In other words, our soldiers have been given the near impossible task of refereeing in the crossfire of Shiites killing Sunnis, killing Kurds, killing...
It is true, though, that there is a presence of foreign fighters in Iraq that continues to cause more than their share of havoc. Militants coming from outside Iraq tend to do much of the suicide bombing. Yet foreign-born terrorists are thought to be no more than 10% of all insurgents now in Iraq, compared to at least 90% home-grown Iraqi militants.
The foreign fighters must be mostly from neighboring Iran, you say? Think again.
While the Bush Administration rails on about how Syria and Iran are supporting the chaos in Iraq (and they are), the U.S. military’s own figures show that 45% of all foreign fighters entering Iraq with the intention of killing American and Iraqi security forces come from Saudi Arabia. Iran and Syria provide only about 15% each. In addition, about half of all foreigners that we hold in Iraqi prisons are Saudis - by far the greatest number from any country.
No one ever talks about the flood of terrorists coming into Iraq from Saudi Arabia. Who mentions the millions in funding for Sunni insurgents from private Saudi citizens that the Iraq Study Group reported? Most unbelievably, no one even seems to care that Saudi Arabia was home to 15 of the 19 terrorists who attacked us on 9/11/01. None of the hijackers were from Iraq, Iran, or Syria.
So why is our government labeling everyone but Saudi Arabia as a terrorist organization? Oh, how could I forget? The U.S. is preparing to sell another $20 billion in military arms to the Saudis while we purchase at least that amount from them in oil each year.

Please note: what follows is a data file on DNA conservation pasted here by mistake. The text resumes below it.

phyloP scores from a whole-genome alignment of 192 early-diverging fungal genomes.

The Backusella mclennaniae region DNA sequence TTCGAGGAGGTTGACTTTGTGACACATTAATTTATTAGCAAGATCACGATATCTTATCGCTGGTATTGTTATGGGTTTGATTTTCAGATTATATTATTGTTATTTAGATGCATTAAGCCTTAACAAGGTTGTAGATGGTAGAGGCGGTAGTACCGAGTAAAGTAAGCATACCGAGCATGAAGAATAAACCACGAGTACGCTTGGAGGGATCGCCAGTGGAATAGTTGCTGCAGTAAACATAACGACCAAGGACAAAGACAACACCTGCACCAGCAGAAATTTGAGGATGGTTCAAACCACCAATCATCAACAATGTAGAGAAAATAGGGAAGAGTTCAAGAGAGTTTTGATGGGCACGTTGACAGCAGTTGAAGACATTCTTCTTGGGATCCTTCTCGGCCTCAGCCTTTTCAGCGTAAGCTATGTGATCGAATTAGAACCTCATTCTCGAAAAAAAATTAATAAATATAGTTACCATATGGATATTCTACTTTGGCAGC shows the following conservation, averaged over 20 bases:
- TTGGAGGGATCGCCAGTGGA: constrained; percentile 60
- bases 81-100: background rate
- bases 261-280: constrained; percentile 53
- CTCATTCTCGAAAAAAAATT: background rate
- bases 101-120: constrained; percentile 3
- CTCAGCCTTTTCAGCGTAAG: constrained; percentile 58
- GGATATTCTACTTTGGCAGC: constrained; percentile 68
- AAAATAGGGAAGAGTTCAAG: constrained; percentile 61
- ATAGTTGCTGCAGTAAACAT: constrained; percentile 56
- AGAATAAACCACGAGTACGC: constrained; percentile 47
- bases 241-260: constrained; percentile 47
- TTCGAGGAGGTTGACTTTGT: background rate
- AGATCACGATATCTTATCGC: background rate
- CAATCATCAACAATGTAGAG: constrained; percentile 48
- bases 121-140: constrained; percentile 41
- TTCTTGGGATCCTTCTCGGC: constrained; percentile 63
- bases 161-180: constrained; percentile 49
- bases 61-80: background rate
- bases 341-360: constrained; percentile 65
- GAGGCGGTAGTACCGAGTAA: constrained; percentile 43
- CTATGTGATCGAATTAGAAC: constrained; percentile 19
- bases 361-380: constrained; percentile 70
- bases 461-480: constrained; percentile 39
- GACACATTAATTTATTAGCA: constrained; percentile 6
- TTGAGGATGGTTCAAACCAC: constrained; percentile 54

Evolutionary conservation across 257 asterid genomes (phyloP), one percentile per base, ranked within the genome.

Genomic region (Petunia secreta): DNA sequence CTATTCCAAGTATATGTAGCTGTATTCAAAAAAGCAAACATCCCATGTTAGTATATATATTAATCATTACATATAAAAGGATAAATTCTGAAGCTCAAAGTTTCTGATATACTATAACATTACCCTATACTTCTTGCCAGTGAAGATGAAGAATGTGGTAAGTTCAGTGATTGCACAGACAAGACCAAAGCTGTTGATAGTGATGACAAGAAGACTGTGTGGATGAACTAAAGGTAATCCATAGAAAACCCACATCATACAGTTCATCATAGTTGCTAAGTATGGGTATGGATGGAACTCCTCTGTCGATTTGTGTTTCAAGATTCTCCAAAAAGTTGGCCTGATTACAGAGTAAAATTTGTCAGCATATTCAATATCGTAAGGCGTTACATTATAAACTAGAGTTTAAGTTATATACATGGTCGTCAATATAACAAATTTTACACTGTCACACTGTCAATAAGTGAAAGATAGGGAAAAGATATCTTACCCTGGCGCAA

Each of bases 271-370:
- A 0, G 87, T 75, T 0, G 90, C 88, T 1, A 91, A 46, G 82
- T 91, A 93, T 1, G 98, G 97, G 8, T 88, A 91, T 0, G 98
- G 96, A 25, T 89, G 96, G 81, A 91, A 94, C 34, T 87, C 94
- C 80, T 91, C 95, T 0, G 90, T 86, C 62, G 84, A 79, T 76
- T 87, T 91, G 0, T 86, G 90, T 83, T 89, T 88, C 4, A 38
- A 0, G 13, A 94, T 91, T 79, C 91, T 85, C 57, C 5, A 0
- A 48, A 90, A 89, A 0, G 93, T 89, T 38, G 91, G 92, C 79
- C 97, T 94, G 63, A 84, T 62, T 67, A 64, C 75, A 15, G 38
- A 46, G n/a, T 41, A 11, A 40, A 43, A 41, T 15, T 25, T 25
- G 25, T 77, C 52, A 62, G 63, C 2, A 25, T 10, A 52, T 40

In private, even Dick Cheney is becoming frustrated with his Saudi “friends.” Apparently, during his trip to Riyahd in May, the vice president quietly put pressure on Saudi officials to stem the flow of Saudi militants into Iraq. Shiite Iraqi officials have long complained of Saudi Arabian support for Sunni insurgents in Iraq that kill us, and claim Cheney’s appeal has been ignored. And Senator Joe Lieberman wants to attack Iran, next?
I don’t care whether you agreed with our original invasion of Iraq or not. The issue is how do we get out of this mess as soon as possible.
Several politicians, most notably Senator John McCain, think we need at least 100,000 more American soldiers in Iraq. The recent military surge, favored by the Bush administration, added about 30,000 U.S. troops and is said to have resulted in some progress on the ground in Iraq (thousands of recent Iraqi victims of attacks might disagree). The bipartisan Iraq Study Group recommendations, if enacted, would have begun a drawdown of U.S. troops early in 2008.
If you ask the Iraqis what to do, most want us out. Polls even show that over 70% of Iraqis support attacks on American soldiers. In studies of U.S. public opinion, 60% of Americans think we should come home immediately or within a year. Less than half of Americans now believe the war in Iraq is even winnable.
Maybe the most revealing solution to the war was attributed to political satirist Mark Russell. We can’t leave Iraq, he says, because Iraq would be over-run by Iraqis.